The Daily Mail from Hagerstown, Maryland on August 14, 1939 · Page 4
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The Daily Mail from Hagerstown, Maryland · Page 4

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Hagerstown, Maryland
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Monday, August 14, 1939
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Page 4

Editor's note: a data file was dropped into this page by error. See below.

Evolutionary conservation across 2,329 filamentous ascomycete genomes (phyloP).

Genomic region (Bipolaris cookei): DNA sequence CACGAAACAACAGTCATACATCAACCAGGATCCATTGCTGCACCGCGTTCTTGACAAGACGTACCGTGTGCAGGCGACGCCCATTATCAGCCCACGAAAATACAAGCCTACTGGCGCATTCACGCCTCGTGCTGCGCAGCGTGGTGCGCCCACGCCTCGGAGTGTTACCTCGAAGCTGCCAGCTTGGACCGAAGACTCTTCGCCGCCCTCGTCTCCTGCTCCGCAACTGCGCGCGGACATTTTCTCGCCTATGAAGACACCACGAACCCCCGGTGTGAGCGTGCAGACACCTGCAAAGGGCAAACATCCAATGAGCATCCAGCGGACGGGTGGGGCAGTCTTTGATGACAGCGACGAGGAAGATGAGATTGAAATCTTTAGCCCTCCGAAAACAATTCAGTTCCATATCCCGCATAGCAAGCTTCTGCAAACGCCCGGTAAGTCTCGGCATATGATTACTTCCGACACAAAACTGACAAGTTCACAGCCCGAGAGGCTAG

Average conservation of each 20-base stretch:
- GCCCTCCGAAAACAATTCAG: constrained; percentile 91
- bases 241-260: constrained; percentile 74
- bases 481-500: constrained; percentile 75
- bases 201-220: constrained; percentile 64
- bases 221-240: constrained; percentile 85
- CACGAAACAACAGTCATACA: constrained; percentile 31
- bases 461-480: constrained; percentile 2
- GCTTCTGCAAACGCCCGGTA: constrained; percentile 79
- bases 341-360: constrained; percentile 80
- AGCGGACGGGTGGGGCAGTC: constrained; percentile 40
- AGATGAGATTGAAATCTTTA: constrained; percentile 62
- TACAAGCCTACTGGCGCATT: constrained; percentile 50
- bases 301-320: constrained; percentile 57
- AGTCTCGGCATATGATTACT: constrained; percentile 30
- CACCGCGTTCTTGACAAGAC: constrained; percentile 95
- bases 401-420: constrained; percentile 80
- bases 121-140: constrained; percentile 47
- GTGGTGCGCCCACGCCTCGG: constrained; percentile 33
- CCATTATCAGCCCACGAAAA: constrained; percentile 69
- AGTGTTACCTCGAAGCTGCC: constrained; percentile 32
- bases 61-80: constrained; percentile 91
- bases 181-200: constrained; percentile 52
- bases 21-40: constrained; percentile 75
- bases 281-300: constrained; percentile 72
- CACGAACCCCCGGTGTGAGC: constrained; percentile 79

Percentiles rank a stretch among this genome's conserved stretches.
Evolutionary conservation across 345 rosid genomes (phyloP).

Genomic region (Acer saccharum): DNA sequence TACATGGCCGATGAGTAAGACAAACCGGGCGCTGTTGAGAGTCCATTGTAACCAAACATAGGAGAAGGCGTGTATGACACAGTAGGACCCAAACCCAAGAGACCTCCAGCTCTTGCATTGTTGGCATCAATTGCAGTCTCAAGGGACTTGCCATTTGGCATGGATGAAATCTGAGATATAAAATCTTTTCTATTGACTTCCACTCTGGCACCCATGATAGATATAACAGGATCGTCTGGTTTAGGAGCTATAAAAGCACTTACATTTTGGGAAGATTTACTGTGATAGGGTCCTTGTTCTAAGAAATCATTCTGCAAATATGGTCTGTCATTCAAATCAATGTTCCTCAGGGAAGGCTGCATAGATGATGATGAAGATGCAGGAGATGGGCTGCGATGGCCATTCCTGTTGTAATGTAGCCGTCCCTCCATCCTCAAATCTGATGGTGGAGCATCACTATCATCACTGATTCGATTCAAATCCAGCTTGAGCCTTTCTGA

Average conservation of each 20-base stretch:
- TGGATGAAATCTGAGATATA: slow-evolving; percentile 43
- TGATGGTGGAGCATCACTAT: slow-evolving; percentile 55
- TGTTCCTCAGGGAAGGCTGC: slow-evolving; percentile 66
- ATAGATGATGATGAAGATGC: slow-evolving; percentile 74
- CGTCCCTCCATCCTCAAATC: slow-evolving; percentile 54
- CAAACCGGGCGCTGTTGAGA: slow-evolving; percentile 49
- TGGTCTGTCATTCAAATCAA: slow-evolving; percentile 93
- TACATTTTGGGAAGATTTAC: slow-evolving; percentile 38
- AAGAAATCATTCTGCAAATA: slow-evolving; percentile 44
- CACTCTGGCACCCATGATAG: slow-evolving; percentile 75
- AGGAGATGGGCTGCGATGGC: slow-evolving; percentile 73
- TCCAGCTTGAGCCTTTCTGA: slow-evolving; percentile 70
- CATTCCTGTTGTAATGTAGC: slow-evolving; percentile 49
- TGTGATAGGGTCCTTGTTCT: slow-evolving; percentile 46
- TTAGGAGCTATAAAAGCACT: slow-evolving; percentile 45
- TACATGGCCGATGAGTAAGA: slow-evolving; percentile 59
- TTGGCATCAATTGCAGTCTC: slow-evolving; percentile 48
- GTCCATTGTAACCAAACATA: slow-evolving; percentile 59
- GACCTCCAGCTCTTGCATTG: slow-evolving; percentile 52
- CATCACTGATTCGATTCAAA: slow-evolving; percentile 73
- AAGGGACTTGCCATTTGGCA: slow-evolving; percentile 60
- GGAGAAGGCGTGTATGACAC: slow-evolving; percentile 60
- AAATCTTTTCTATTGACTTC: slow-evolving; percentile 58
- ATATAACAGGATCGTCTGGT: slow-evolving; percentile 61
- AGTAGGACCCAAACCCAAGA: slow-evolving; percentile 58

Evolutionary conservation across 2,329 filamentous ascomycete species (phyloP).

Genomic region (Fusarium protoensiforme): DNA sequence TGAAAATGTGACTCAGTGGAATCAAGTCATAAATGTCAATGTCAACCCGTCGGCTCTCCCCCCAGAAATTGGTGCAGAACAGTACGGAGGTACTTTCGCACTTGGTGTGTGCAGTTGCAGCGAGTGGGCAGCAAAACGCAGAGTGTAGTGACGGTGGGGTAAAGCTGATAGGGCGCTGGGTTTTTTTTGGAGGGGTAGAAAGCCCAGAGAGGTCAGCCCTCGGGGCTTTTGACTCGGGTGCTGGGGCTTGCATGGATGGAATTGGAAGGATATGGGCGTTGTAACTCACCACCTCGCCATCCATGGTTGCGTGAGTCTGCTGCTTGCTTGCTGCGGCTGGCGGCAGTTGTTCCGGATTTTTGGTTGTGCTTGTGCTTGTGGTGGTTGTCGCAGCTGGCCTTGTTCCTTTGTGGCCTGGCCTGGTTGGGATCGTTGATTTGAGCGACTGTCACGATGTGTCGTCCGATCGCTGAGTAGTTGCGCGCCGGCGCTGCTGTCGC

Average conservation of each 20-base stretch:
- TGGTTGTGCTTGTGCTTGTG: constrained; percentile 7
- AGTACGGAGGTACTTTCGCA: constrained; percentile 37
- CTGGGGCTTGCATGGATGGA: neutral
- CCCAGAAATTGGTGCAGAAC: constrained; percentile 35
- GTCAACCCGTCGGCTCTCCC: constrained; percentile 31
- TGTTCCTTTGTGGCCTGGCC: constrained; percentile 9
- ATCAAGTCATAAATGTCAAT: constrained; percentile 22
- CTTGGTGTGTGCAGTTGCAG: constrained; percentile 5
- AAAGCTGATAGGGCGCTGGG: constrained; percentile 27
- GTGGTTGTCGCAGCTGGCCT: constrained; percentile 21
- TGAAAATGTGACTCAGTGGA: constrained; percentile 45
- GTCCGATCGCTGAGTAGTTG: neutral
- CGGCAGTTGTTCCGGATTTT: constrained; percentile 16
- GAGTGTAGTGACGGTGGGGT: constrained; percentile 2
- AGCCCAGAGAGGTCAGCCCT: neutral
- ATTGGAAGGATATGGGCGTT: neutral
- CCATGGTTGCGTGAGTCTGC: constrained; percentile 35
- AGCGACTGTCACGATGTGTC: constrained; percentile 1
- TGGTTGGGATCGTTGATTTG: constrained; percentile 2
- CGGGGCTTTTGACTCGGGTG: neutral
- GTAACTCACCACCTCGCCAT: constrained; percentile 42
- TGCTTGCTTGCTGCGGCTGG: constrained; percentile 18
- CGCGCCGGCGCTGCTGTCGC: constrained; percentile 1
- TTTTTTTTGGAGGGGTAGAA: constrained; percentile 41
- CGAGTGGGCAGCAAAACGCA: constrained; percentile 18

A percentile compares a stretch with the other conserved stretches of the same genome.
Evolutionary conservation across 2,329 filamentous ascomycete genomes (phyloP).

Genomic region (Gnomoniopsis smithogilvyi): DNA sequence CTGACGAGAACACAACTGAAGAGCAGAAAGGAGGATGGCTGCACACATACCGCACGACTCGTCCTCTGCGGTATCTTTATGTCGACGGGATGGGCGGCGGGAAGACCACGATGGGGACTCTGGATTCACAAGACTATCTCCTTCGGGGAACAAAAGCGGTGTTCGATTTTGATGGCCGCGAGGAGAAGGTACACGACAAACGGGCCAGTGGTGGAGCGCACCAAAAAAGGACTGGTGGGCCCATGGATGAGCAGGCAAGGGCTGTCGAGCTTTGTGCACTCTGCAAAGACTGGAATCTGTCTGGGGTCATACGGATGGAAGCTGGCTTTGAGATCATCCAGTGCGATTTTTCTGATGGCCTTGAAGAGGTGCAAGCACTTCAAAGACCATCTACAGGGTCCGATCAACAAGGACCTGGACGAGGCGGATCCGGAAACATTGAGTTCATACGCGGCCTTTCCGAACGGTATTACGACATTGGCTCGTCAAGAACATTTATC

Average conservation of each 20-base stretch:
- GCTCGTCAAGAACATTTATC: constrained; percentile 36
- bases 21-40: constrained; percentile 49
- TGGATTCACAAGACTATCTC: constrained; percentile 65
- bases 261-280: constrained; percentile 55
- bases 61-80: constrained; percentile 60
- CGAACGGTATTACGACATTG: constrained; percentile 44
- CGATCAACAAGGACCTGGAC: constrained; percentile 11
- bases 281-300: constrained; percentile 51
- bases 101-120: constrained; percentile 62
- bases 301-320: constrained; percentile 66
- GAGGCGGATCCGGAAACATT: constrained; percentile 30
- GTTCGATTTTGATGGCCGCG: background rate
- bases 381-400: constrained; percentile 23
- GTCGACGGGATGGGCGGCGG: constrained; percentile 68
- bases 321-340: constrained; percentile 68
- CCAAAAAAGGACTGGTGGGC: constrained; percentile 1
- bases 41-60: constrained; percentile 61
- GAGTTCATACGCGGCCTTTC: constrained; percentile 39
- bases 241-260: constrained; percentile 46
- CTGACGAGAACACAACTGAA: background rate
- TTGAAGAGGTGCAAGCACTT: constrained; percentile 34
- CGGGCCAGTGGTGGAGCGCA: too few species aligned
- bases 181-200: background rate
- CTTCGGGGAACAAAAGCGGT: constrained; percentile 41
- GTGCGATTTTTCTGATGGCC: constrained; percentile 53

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rOUR THE DAILY MAIL, HAGERSTOWN, MD., MONDAY, AUGUST 14, 1939. Europe Counts Its Bushels Before War Is Hatched And This Year The Wheat Crop May Be Bigger Than Usual By WILLIAM McGAFFIN AP Feature Service Writer LONDON, Aug. 14 (£>).—Today's armies have the deadliest weapons jii history—as effective one time of year-as another. But the men who use them must eat. That's one big reason why expert strategists pick mid-August—when the wheat crop will' be in hand throughout most of Europe—as the time when a new crisis; if one is coming, is likely to develop. For after the harvest is gathered, the nations' breadbaskets ar.e replenished and'ithe farmers are'free to fight. This is still a vital item despite the fact that every government that can manage is laying in huge "security stocks." Barring last minute complications 3 it looks like an average or better yield in most of Europe this year. What does that.mean? In England, where an average crop 'of about 50 million bushels is expected, it means importing four- fifths of her domestic needs. That is why it is imperative for Britain to retain mastery 'of the seas. Nazit Work Fast In Germany, prospects of a good average return assure her of nearly enough wheat to feed the populations of the original Reich and of the new additions. Germany can get what additional she needs easily so long as she maintains her grip in the Danube basin. Right now the time element is her principal preoccupation. Hampered by an acute labor shortage in her anxiety to gather the harvest as quickly as possible, she has pressed into service thousands of the Hitler youth and foreign workmen. She has brought 37,000 farm 'hands from Italy, 15,000 from Yugoslavia, 12,000 from Hungary, 40,000 from Slovakia. Italy, according to the official estimate of 294 million bushels, is winning her "Battle of Wheat" for self-sufficiency and won't need to import any wheat unless she wishes to increase her reserve. The trade, however, puts 280 million bushels as a "nearer right" figure. France should have a surplus, although private forecasts of 294 million bushels would mean scarcely better than an average year. The surplus comes from 70-odd million bushels left over from last year's bumper crop and from the 1939 North African yield of 102 million bushels—40 per cent above last year's. War Supplies Are Big The Big Four of western Europe all have acquired large war stocks —especially since wheat became a FLEISHERS ON THE SQUARE Gives You Tomorrow — Tuesday EXTRAORDINARY CLEARANCE! Cotton Dresses $1.44 VALUES to $4.00 SIZES 14 to 44 MAIN FLOOR SENSATIONAL CLEARANCE TOMORROW 1000 PCS. Sportwear Cotton Skirts Cotton Blouses Bathing Suits 25c VALUES to $2.00 Rayon Sport Blouses Beach Overalls 2-pe. Play Suits Shorts CLEARANCE Silk and Rayon 4 Prs. $1.00 ALL WANTED STYLES Extraordinary Clearance Tomorrow Crepe Twist SILK HOSE 2 Prs. $1 VALUES to 89c Pair SENSATIONAL CLOSEOUT TOMORROW Cotton Dresses VALUES to $3.00 SIZES 14 to 18 $1 FINAL CLEARANCE! House Coats $1 $2 $3 VALUES to $6.95 CLEARANCE! Evening FROCKS til VALUES to $10.00 FINAL CLEARANCE! SPRING COATS and 2-piece SUITS $5 VALUES to $20.95 Second Floor CLEARANCE! Better Silk & Cotton DRESSES $Z& $3 SIZES 14 to 44 VALUES to $10.00 SECOND FLOOR TOMORROW Silk and Rayon SLIPS 99c VALUES to $1.50 SIZES 32 tc 44 CLEARANCE! White Summer BAGS 25c VALUES to $1.00 FINAL SHOE CLEARANCE Broken Lots of Better Shoes *r * • Pilmpt VALUES • tttptnt • Tttf+M • Optn l«ckt ^^ ^^f $1 VALU^ $1 lit to $4.95 • Whites • Blue and White • Tan and White a) Linen • Mesh VALUES te TALKS RESUMED Moscow, Aug. 12 (£>). — British- French-Soviet staff talks aimed at an agreement for a three-power mu- tual assistance pact began here today. German Women March Out to Help Harvest The Grain political weapon as well as the staff of life. England, Germany and Italy, for example, bought heavily of Rumania's bumper crop last year. England's aim was to prevent the Nazis from making an "economic prisoner" of Rumania. Germany, too, is stretching her supply by mixing 10 per cent rye and potato flour with the wheat Russia, as usual, is a question mark. It is uncertain whether she has any war reserve or whether this year's crop will provide for domestic requirements as an ordinary crop does in Russia. The winter wheat was fairly good but constitutes only 40 per cent of Russia's production. The spring wheat is thought to have been damaged by the June hot spell. As for the rest of Europe: Poland expects a good yield of rye, her big crop, sufficient for domestic con- sumption; Rumania probably will have 30 million bushels of wheat to export of an estimated yield of 144 million; Hungary will have 18 of 105 million; Bulgaria and Yugoslavia are slated for an average return sufficient for their own needs; and Spain has contracted for approximately 12 million bushels from the Argentine to compensate for a 20 per cent below average crop as a consequence of the war. Store Open Every Evening From 7 to 9 — Open an Account "Y" Boys Enjoying Out- ing'Near Pearre; Carnival Held Saturday. Athletic activities featured the first week of camping for Y. M. C. A. boys who are using the camp of Boy Scouts near Pearre, Md. This is the twentieth year for the Y. M. C. A. camp. There was an athletic carnival last Saturday. Winners of the land meet were: Robert Wyssong, first; Calvin Sheeler, second; C. Neill Baylor, Jr., and Marvin L. Isanogle, tied for third place. The water meet was won by ueorge Ridgely, first; C. Neill Baylor, Jr., second; Marvin L. Isanogle, third. The best bed in camp has been won three times by C. Neill Baylor, Jr.; Teddy Stine, twice and Isanogle and David Mark, once each. Best beds in cabins were about evenly distributed among the rest of the boys. Capture the flag contest was won by Elroy Boyer's cabin, two out of three games, during the past week. Boys of David Bloom's cabin won the best table in the dining room a majority of times. Indian relics were given as prizes for all contests and were given personally by Harry E. Wolf, camp director. The baseball team captained by Bernard Wolf captured the series from the team headed by David Bloom during the past week. A hike of about four miles was taken during the week. The program for the second week will include a treasure hunt, volley ball tournaments and an orange and green contest on Thursday and Friday. These will be all around contests with Boyer's boys against Bloom's boys. Boys at camp for the first week were as follows: Carl Bentz, Allan Corderman, Marvin L. Isanogle, Louis Weibel, Eddie Stitzell, Robert Wyssong, Maurice Johnston, Jr., Vernon Parker, John Ma- Relieve the discomfort with this accurate aspirin. St.Josepn GENUINE PURE ASPIRIN Caskey's Three New Loaves NOW AT YOUR GROCERS Schindel, Rohrer & Co. Headquarters For Sherwin - William* PAINT 28-30 S. Potomac St. Phone 706 95 Piece China DINNER SET '10 Service for 12 Special HARRY S. MYERS 53 North Potomac Street EN VOY —"Europe's peace lies in Danzip," said Count Jeny Potocki, Polish ambassador to U. S., returning from Poland where he found "determination rto tight for :'ozza. Von Wilbur Mongan, C. Neill Baylor. Jr., Ernest Barr, David Mark, Teddy Stine, Calvin Sheeler, George Ridgely, Lynn Spaulding, • F, Bernard Wolf. Among new boys the second week are Richard Miller and Richard Harnish. Dinner visitors Sunday were W. H. Babylon, Hancock; Mr. and Mrs. J. G. Stine, Dongie Stine, Taqueline Stine, Hagerstowu; Mrs. Doris Stitzell and Mary Dare Ross, Hagerstown; J. Deen Marquart, Hagerstown. Frank Welch, camp cook, is proving popular not only because of. his ability as a cook but through occasional entertainment he provides in the form of clog dancing. Leaders at camp are David Bloom and Blroy Boyer, with Harry E. Wolf as camp director. Large Attendance Marks Tournament The first old-fashioned jousting tournament ever.held at Mercersburg, Pa., on Saturday afternoon, in connection with the Homecoming and carnival, put on by Mercersburg firemen, brought ^>ut a crowd of 3,000 persons. Washington county riders won a majority of the $115 In prizes offered. William B. Leatherman, Tilghmanton, delivered the coronation address at the tournament while Edmund C. Wingert, Chambersburg attorney, delivered the charge to the knights. Judges were Preston Howard, Hagerstown, and Paul Miller, Tilghmanton. The four girl marshals were Misses Winnie Gus, Izora Crist, Maud Stevens and Fay Stevens. The tournament will be an annual affair. Winners as follows: rookie class, first, Junior Bradley, Welsh Run; second, Earl Trist; third, Thomas Fries and fourth, Lester Fisher, Washington county; amateur class, first Waldon Burtner; second, Howard Burtner; third, F. Herbert; fourth, Ro.land Reeder, all of Washington county. Burtner crowned Edith Snyder; professional class first, Harry Henesy, who crowned Evelyn Malotte, of Fairplay; second, Jacob Burtner; third, Waldon Burtner; fourth, Jack Henesy; fifth, F. Herbert and sixth, Frank Herbert, all of Washington county MOTORIST ARRESTED Lawrence Mong, 33, Waynesboro was arrested Saturday night b> Deputy B. C. Bender on a charge of reckless driving. It is estimated that 6.000 high schools in 33 states teach traffic safety to students. NEURITIS Free Delivery ANY-" WHERE Caloric GAS RANGE With Oven Heat Control Regular Price $69.50 Trade-In Allowance $20.00 YOU PAY ON LY »4.9-»° SURELY, here is a range bargain if ^there ever was one! A full cooking- service range in compact size that will do everything- you want a range to do. Yet priced at only $49.50 ... probably about half what you'd expect to pay for a range with all the features of this one. And terms, so small that you'll hardly miss them. $1 Down — $1 Weekly — No Carrying Charge. A Few of the Features That Save Time, Money, Gas: • 'Four hi-efficiency burners for extraordinary gas economy that pet'mit modern flavor-saving cooking. • Automatic Oven Heat Control that gives sure baking results . . . keeps temperature uniformly at the level you wish. • Smokeless full view broiler of ample size, conveniently located. 9 Seamless linings and super-insulation for the large-size oven for quick-cleaning and cooler kitchen. • Automatic flash top lighter ... heat retaining Caloritop. REMEMBER August Clearance Sale Now Going On BENTZ & DUNN North Potomac Street PHILCO RADIOS for 1940 NOW ON DISPLAY Bohman-Warne, Inc. Phone 85—35 West Franklin St. Sixteen Hurt in Subway Accident NEW YORK, Aug. 14.—Sixteen persons were injured Sunday when a subway express train jammed with passengers from the beach was derailed and crashed into a brick switch tower at the Ocean Parkway station, near Coney Island. Two cars caught fire, adding to the terror of those packed in the six-car train. Speeding into the station, the express struck an apparently faulty switch 200 feet from the switch tower. The front wheel- truck of the first car safely passed the switch, but the rear truck shot over to an entirely separate pair of rails. Half-askew, while the front truck ahead on the express rails and back truck switched over to the local- line rails followed by the rest of the train, the express slid along 200 feet and tken struck the brick switch tower. The tower was demolished, raining bricks and mortar onto the street below. Two women were taken to a hospital where they were reported seriously injured. Police immediately blocked off the scene. Five ambulances and four police emergency trucks were rushed to the vicinity. Manhattan police headquarters said first reports showed 20 persons had been injured. Relieve Pain In Few Minu To relieve torturing ain of Rhcumausm, asss to your utawtton., in If* wiir money back. Don t tufier- ASK , your SJnffSSr to NUR1TO o. mi BM««M«. 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